‘Red lines are drawn in sand’

‘Red lines are drawn in sand’

Aminah W. Chaudhry

Murtaza Solangi is a respected senior journalist who has seen many governments and several military regimes in the course of his career. The Students’ Herald had an opportunity to discuss journalism, press freedoms and politics with Solangi in a candid conversation.

Amina Chaudhry (AW): Why did you choose journalism as a career?

Murtaza Solangi (MS): As a young student in secondary school who volunteered to teach primary school students, as a trade union leader in steel mills, as an activist in the leftist and democratic movement of the 1980s, as a singer and actor in progressive theatre and eventually as a journalist, the linking thread and the unchanging objective has always been one and the same: the Gorkian aim of being born to burn. To burn and enlighten the gloomy world.

AW: Pakistan’s ranking on the Press Freedom Index is 142 out of 180 countries. You left Pakistan as a young reporter in 1993, but decided to come back after 15 years to a country which is considered to be quite a difficult and dangerous terrain for a journalist. Why?

MS: I left the country in 1993 when I got the chance to extend my life for a few more years. This was the time when Karachi was quite literally a meat grinder. Luckily, I got education, exposure and some skills to groom myself into a better person. However, at one point, I began suffering from an identity crisis. I felt like a number – just one of millions of faceless immigrants. When you wake up in Washington, jump online to read what has happened in Larkana and Lahore, listen to Abida Parveen and Nusrat Fateh Ali Khan, you find that although your body is floating on the American continent, your soul is still wandering in Hyderabad. You then ask yourself: what the hell I am doing here?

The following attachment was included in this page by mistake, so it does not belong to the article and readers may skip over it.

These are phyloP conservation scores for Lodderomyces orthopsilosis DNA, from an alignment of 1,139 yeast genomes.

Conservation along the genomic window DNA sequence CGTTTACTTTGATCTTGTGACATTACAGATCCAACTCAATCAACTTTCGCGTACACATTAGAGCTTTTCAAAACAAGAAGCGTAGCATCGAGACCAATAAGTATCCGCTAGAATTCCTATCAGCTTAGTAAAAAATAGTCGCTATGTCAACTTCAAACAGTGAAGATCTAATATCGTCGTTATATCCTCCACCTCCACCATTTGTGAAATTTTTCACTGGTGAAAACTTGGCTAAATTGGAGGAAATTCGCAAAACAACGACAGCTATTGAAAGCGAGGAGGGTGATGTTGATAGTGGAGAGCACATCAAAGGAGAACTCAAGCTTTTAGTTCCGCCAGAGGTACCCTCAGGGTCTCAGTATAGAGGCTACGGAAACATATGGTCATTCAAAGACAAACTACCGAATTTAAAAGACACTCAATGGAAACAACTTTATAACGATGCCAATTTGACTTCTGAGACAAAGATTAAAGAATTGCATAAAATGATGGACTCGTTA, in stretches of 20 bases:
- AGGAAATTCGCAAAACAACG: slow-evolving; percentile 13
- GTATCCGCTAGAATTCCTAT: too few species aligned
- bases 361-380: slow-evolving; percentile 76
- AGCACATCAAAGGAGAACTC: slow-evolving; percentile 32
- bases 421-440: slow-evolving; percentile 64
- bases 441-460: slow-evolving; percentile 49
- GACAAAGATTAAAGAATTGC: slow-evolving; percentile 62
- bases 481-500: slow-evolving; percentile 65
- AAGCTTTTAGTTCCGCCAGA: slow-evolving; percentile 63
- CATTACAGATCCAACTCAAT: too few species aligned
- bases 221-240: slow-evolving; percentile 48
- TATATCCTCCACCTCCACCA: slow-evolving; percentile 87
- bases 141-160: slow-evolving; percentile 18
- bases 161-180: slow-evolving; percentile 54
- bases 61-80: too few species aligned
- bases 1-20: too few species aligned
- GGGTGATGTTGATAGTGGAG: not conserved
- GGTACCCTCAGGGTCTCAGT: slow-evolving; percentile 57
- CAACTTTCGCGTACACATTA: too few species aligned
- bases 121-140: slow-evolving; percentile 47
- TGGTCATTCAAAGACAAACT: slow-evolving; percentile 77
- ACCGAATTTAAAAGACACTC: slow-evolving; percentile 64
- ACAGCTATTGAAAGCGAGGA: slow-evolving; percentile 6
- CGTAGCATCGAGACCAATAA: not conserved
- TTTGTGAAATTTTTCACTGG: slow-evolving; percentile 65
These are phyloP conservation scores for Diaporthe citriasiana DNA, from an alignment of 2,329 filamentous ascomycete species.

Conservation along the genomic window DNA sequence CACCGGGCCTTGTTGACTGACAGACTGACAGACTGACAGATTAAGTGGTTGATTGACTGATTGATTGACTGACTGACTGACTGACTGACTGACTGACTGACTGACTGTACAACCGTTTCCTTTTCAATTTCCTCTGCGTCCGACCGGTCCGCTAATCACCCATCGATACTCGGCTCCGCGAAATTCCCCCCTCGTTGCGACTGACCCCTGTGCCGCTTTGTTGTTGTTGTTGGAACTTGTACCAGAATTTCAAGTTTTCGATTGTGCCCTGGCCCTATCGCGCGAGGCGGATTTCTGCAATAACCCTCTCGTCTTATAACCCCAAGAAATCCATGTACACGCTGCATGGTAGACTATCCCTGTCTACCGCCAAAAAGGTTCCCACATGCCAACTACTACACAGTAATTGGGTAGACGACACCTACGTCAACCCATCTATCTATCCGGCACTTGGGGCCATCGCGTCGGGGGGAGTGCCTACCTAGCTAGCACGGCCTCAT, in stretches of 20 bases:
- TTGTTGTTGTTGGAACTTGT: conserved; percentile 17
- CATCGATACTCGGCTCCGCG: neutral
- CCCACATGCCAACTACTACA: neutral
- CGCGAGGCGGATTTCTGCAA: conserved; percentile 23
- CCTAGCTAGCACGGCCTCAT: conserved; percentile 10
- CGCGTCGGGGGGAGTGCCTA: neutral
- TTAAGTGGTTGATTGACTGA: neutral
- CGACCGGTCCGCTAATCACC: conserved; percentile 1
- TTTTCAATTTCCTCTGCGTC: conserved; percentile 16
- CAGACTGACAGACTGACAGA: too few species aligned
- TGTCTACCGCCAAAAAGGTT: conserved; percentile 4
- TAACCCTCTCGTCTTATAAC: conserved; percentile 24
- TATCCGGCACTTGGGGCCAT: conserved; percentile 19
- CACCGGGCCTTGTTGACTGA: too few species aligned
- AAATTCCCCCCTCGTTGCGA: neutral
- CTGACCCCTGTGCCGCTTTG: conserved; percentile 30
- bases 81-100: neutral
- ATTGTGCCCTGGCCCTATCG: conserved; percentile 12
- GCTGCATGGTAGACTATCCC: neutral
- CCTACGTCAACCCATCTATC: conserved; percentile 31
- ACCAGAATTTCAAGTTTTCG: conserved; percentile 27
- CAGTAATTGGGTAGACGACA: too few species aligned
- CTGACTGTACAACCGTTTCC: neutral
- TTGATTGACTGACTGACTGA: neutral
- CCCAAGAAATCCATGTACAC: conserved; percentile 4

So, the first opportunity I got, I put my clothes and books in two bags, bought a one-way ticket home and here I am. Have not looked back in 12 years.

AW: It is said that the struggle against General Ziaul Haq’s regime was launched by journalists and this is why press freedoms were curbed by him. With press freedoms on the decline in Pakistan, do you see any parallels with this regime and the one under General Zia? Can we draw a link between these two, or have things always been difficult for the media?

MS: I have seen the brutal martial law under General Zia as well as the current dispensation. History does repeat itself but does not copy itself. It does retain some essential elements from the past but reproduces them differently in the future. The current dispensation is a strange hybrid – more sophisticated and more brutal. Dictatorships in the past were more overt with their operations. This one operates at multiple levels, and the most dangerously at the internal level. Elements of coercion have become sophisticated and complex. Now we are confronted with more invisible chains than visible ones.

AW: Historically speaking, peripheral areas of Pakistan – especially Balochistan and the former FATA region – have always excluded from mainstream media and news. Our journalists talk in length about Kashmir and Palestine, and indeed it is a good thing to speak for the oppressed. But why not question what is happening in our own country?